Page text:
A few kilometers past the village of Daluis you’ll begin to see lots of red rock on the sides of the road and the mountains. It’s the beginning of the Gorges de Daluis, a six kilometer canyon that runs almost to the village of Guillaumes. The sandstone here has been colored by iron oxide and is approximately 260 million years old. There are a number of “scenic” sights to watch out for including the “Tête de Femme” (an interesting rock formation that resembles a woman’s head), a scenic overlook and Pont de la Mariée (a bridge). There are a few other small bridges across the river here and it’s worth venturing out onto them for the views of the canyon. You’ll also pass through 17 different tunnels during this portion of the route. On the ride north about half of these tunnels are bypassed with a small road going around them, but on the way back you’ll pass through each and every one of the tunnels. The road here is very popular with motorcycles so keep an eye out for them. Rafting, canoeing, rock climbing and hiking are all very popular in this area. This portion of the route is one spot where the road turns slightly downhill and it will continue this way until you arrive in Guillaumes.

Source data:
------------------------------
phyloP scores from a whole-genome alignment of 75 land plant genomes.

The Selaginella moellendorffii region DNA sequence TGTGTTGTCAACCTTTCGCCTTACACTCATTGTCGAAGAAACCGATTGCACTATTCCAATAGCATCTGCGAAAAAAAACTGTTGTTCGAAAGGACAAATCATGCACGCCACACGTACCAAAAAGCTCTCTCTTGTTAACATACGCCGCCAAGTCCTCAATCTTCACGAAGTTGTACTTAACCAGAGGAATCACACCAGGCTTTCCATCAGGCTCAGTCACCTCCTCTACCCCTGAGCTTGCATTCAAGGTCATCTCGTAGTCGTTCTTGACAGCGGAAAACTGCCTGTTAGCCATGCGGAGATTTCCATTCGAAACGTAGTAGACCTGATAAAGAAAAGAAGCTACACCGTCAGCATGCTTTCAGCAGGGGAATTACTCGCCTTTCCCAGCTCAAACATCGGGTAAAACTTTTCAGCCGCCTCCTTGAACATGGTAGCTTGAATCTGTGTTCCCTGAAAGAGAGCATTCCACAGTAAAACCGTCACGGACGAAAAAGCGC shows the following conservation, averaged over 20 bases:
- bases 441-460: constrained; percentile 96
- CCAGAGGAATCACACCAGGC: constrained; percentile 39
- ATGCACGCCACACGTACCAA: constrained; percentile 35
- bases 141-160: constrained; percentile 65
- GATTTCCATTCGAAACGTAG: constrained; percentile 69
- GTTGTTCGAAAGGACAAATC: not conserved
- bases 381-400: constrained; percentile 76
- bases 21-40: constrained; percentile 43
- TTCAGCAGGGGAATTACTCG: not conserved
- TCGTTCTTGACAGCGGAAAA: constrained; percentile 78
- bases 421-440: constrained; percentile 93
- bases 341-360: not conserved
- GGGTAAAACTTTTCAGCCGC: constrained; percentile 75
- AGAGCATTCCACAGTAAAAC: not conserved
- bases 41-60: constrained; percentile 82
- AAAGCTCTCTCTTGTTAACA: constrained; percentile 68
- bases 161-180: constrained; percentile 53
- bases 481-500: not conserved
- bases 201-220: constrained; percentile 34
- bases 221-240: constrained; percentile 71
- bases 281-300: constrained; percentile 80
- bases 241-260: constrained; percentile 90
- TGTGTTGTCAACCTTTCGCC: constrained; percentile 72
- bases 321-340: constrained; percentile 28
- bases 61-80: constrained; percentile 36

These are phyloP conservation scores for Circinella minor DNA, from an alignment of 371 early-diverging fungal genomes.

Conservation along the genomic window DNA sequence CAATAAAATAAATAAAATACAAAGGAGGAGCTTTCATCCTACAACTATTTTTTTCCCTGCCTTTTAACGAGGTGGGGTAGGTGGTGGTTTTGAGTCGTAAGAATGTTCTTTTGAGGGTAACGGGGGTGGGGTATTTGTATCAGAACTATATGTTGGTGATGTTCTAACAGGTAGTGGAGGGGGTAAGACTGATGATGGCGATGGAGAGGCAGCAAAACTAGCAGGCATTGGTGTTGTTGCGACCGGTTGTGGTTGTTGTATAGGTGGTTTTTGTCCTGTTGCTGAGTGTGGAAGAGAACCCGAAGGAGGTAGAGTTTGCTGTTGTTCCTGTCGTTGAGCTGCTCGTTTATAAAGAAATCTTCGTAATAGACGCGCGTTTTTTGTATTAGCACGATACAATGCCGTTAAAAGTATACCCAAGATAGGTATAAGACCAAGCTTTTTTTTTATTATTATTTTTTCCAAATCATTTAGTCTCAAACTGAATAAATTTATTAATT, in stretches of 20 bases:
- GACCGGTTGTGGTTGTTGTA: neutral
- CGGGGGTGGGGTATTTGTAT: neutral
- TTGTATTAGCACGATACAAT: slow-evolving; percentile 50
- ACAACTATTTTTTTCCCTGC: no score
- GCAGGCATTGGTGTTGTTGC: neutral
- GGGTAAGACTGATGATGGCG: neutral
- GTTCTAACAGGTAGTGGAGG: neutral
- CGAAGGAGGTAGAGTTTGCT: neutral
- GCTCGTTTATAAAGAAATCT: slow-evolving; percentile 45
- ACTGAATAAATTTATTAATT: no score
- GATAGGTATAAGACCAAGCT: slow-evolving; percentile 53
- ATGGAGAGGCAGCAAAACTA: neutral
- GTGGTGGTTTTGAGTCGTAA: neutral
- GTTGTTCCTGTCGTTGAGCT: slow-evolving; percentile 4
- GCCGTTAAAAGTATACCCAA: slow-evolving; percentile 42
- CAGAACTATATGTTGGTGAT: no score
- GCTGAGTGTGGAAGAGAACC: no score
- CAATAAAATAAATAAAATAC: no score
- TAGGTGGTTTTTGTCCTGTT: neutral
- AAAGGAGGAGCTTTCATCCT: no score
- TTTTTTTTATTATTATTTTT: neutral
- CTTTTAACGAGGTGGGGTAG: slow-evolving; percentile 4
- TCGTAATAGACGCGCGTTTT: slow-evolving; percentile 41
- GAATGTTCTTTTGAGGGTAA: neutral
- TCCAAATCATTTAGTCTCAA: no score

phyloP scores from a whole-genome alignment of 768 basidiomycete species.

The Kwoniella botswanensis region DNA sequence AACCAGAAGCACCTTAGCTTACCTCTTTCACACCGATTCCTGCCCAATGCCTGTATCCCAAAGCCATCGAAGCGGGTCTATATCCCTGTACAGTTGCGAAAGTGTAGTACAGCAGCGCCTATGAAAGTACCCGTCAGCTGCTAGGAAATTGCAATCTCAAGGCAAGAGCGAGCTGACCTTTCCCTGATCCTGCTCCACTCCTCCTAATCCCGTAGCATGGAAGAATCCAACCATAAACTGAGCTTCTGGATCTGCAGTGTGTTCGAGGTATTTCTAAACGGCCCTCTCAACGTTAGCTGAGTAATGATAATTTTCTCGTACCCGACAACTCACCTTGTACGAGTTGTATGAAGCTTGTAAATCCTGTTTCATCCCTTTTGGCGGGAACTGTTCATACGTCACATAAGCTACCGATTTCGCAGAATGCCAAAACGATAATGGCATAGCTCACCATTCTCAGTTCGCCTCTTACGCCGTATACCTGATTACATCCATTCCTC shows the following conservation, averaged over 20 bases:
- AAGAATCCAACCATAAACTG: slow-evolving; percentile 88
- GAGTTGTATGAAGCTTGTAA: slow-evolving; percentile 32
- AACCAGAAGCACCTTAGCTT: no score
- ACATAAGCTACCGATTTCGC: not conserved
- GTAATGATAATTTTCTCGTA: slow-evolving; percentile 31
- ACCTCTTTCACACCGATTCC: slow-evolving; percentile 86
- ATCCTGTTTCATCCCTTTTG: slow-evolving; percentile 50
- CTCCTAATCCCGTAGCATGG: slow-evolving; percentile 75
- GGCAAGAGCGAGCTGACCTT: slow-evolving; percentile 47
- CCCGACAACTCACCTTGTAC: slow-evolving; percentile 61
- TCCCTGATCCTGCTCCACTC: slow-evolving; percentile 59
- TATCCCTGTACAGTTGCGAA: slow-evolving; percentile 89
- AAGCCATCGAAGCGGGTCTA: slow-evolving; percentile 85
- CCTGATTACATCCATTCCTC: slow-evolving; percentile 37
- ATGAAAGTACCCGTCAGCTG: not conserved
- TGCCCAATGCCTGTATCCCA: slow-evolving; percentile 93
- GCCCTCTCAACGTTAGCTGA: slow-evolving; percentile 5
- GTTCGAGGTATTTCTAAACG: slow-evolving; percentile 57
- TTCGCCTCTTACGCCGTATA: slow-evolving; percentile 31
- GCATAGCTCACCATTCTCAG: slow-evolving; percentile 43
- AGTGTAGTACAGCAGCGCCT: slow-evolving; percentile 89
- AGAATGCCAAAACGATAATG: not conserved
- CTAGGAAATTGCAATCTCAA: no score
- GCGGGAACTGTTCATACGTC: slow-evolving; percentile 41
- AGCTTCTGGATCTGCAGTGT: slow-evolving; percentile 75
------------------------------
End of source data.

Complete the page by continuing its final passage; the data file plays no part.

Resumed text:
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Guillaumes to Villeneuve-d’Entraunes